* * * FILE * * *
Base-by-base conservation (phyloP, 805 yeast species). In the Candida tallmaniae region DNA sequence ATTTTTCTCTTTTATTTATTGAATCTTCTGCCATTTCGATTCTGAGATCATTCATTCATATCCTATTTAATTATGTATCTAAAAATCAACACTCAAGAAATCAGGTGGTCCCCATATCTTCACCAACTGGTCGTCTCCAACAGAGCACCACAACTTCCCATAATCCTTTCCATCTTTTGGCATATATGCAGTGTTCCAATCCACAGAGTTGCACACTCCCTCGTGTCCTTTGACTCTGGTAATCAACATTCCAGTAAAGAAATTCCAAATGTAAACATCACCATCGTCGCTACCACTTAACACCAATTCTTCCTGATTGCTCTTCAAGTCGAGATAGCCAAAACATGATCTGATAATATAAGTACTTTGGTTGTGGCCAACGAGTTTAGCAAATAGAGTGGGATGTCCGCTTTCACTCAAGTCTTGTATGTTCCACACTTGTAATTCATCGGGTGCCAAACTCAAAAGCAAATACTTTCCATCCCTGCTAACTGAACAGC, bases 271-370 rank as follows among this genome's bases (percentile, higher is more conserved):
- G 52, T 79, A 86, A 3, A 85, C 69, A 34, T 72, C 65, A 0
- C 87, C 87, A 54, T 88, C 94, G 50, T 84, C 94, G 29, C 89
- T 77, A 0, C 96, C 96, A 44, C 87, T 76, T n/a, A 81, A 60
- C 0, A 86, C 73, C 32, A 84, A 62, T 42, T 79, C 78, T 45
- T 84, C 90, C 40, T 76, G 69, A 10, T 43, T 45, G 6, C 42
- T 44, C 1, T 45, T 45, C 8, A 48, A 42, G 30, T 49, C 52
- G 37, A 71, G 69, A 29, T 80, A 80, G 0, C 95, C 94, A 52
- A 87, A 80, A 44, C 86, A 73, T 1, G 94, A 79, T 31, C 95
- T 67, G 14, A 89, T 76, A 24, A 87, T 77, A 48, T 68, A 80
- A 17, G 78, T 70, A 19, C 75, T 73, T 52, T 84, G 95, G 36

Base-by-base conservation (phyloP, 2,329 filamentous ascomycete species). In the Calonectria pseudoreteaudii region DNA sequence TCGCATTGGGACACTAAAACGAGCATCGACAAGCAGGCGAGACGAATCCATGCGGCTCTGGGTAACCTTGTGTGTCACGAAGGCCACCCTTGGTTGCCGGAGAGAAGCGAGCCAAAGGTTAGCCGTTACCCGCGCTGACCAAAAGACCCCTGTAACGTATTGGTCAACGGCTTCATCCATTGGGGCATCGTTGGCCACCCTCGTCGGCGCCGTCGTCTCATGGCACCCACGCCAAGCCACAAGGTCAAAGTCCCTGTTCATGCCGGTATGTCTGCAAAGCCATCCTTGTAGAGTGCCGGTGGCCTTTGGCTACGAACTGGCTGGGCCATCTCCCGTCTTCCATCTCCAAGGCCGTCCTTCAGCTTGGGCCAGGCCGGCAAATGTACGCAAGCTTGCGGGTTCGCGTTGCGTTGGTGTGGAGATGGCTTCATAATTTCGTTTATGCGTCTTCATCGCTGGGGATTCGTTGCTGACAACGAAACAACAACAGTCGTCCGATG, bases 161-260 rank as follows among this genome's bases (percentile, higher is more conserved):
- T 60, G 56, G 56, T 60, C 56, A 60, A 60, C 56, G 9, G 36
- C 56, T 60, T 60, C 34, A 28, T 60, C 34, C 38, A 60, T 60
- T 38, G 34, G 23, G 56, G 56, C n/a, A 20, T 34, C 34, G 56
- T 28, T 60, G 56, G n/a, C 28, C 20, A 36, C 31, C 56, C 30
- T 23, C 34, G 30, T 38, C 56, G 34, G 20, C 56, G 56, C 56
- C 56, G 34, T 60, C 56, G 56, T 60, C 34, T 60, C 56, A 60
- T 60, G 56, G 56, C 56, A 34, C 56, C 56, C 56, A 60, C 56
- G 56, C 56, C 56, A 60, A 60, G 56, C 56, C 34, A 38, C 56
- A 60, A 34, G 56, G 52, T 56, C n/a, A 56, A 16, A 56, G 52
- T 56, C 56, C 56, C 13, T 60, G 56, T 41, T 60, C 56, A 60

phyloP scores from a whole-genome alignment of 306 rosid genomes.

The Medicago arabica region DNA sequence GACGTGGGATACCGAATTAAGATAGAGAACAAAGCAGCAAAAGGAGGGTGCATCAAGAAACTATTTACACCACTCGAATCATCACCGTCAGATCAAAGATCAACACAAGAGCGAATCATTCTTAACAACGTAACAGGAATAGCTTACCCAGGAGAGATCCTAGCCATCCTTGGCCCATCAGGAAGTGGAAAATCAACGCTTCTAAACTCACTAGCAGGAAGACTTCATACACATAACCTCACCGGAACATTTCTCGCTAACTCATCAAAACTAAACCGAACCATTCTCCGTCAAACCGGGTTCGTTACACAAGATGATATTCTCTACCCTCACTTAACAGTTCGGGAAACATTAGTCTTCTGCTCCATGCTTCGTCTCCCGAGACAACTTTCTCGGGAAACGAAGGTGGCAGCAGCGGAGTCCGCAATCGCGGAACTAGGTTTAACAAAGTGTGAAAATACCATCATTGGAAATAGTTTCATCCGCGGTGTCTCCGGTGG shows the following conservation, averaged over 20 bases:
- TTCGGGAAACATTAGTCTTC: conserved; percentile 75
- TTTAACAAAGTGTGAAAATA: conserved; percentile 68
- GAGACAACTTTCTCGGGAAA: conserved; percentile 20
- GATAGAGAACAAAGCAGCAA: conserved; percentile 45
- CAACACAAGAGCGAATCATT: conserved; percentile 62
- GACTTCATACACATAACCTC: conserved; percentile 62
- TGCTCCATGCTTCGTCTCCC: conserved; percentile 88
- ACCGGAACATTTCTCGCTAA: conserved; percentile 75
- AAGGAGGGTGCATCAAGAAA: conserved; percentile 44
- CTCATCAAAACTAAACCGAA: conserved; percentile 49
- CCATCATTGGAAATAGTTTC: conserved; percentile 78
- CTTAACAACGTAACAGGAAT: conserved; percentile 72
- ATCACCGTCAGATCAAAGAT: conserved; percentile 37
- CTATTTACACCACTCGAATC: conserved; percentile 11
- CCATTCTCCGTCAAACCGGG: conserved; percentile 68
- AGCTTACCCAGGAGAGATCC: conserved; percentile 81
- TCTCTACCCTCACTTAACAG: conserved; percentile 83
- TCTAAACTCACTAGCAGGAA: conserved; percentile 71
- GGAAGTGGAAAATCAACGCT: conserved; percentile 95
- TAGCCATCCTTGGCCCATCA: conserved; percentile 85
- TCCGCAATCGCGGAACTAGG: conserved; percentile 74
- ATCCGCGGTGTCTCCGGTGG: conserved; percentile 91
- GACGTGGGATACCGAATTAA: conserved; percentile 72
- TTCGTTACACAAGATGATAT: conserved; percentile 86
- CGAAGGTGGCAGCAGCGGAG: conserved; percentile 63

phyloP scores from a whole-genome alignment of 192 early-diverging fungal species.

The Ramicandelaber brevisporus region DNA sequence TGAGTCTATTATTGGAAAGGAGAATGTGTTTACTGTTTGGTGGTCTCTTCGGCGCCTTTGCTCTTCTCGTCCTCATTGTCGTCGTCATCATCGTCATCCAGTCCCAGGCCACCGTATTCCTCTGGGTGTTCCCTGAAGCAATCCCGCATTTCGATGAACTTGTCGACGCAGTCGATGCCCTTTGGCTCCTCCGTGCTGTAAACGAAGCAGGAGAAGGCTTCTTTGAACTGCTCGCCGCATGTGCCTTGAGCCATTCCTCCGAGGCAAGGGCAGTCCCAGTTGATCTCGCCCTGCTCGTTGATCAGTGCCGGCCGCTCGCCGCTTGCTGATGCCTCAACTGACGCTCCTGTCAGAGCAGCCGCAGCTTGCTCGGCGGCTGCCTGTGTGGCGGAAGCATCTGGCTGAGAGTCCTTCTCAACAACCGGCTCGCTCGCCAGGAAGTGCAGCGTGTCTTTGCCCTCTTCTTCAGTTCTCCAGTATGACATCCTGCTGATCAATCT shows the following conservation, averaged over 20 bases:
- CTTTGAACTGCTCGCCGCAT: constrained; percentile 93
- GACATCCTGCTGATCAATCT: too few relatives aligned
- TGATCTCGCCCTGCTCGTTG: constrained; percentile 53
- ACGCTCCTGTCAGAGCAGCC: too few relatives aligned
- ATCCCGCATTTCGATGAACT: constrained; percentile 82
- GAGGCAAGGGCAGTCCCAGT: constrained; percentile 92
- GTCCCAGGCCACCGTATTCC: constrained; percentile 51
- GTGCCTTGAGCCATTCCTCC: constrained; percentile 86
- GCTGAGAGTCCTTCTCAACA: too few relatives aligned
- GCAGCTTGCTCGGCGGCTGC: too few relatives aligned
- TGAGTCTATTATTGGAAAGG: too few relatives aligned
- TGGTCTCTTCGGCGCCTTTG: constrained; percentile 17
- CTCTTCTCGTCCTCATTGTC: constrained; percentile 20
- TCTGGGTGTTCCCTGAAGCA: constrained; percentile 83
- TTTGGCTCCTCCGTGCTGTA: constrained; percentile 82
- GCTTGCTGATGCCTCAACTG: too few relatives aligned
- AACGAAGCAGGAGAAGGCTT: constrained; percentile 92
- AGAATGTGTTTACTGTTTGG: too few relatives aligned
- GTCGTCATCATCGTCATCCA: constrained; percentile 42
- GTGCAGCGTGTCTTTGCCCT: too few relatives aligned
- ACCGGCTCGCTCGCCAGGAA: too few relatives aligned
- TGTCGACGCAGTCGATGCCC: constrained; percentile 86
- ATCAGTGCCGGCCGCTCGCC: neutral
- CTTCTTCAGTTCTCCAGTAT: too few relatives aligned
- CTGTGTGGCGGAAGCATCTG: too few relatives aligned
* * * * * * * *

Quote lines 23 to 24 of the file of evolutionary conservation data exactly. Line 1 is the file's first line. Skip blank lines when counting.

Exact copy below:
phyloP scores from a whole-genome alignment of 306 rosid genomes.

The Medicago arabica region DNA sequence GACGTGGGATACCGAATTAAGATAGAGAACAAAGCAGCAAAAGGAGGGTGCATCAAGAAACTATTTACACCACTCGAATCATCACCGTCAGATCAAAGATCAACACAAGAGCGAATCATTCTTAACAACGTAACAGGAATAGCTTACCCAGGAGAGATCCTAGCCATCCTTGGCCCATCAGGAAGTGGAAAATCAACGCTTCTAAACTCACTAGCAGGAAGACTTCATACACATAACCTCACCGGAACATTTCTCGCTAACTCATCAAAACTAAACCGAACCATTCTCCGTCAAACCGGGTTCGTTACACAAGATGATATTCTCTACCCTCACTTAACAGTTCGGGAAACATTAGTCTTCTGCTCCATGCTTCGTCTCCCGAGACAACTTTCTCGGGAAACGAAGGTGGCAGCAGCGGAGTCCGCAATCGCGGAACTAGGTTTAACAAAGTGTGAAAATACCATCATTGGAAATAGTTTCATCCGCGGTGTCTCCGGTGG shows the following conservation, averaged over 20 bases: